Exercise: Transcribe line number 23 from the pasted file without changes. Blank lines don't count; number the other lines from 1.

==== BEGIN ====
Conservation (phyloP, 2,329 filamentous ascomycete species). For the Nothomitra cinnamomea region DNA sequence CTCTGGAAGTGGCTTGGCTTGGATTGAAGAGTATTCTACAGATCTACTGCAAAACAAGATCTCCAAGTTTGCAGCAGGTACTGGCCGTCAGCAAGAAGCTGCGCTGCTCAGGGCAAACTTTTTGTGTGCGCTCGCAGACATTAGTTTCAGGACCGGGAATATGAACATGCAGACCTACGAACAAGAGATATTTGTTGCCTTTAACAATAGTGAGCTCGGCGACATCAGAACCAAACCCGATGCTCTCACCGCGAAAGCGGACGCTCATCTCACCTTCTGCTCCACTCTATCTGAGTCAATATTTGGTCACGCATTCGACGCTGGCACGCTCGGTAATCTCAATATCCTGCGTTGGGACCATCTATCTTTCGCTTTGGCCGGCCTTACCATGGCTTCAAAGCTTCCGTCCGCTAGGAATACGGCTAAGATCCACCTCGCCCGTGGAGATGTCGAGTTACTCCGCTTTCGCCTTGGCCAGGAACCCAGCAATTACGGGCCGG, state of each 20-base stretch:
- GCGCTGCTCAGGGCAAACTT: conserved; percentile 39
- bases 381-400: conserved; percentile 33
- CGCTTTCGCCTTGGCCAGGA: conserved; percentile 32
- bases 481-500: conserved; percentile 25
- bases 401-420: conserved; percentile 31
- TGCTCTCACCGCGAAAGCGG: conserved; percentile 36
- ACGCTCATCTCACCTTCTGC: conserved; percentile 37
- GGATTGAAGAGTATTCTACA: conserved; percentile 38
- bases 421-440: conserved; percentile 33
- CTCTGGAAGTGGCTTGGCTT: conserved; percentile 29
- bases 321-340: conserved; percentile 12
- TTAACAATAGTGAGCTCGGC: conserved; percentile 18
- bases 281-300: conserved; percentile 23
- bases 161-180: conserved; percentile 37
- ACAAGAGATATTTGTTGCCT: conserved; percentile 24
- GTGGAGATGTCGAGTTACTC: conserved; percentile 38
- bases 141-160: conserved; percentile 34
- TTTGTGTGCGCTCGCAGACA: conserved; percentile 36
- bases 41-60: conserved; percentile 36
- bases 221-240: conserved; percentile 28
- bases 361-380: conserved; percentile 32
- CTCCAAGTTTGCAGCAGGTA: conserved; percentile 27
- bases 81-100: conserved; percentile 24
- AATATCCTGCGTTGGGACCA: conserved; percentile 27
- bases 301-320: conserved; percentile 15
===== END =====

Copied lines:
- CTCCAAGTTTGCAGCAGGTA: conserved; percentile 27